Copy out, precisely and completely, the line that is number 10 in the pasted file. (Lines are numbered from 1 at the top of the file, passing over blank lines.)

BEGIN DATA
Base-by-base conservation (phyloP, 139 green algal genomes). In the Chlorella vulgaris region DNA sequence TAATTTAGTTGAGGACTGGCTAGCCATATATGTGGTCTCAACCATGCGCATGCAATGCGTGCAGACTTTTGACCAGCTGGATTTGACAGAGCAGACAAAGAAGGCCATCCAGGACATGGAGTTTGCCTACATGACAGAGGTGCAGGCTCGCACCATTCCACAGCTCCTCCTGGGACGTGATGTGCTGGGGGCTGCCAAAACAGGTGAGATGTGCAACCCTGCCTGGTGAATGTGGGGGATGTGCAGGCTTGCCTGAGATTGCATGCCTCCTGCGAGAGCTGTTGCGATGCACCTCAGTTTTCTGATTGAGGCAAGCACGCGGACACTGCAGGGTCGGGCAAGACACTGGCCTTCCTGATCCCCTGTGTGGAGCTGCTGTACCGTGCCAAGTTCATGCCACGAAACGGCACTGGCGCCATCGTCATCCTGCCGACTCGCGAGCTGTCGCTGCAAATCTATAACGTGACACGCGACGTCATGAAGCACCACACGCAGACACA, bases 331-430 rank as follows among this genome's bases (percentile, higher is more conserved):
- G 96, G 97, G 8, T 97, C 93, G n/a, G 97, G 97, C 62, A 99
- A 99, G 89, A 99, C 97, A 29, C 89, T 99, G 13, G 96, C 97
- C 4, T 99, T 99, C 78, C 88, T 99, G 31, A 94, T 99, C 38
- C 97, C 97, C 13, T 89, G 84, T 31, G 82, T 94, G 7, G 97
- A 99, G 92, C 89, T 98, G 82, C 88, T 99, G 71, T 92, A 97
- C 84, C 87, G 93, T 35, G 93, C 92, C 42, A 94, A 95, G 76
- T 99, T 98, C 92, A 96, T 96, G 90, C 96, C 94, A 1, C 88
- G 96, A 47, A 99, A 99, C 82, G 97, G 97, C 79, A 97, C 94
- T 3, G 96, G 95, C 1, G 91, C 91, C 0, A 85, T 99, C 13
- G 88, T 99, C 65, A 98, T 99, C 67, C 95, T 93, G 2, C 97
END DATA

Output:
- T 3, G 96, G 95, C 1, G 91, C 91, C 0, A 85, T 99, C 13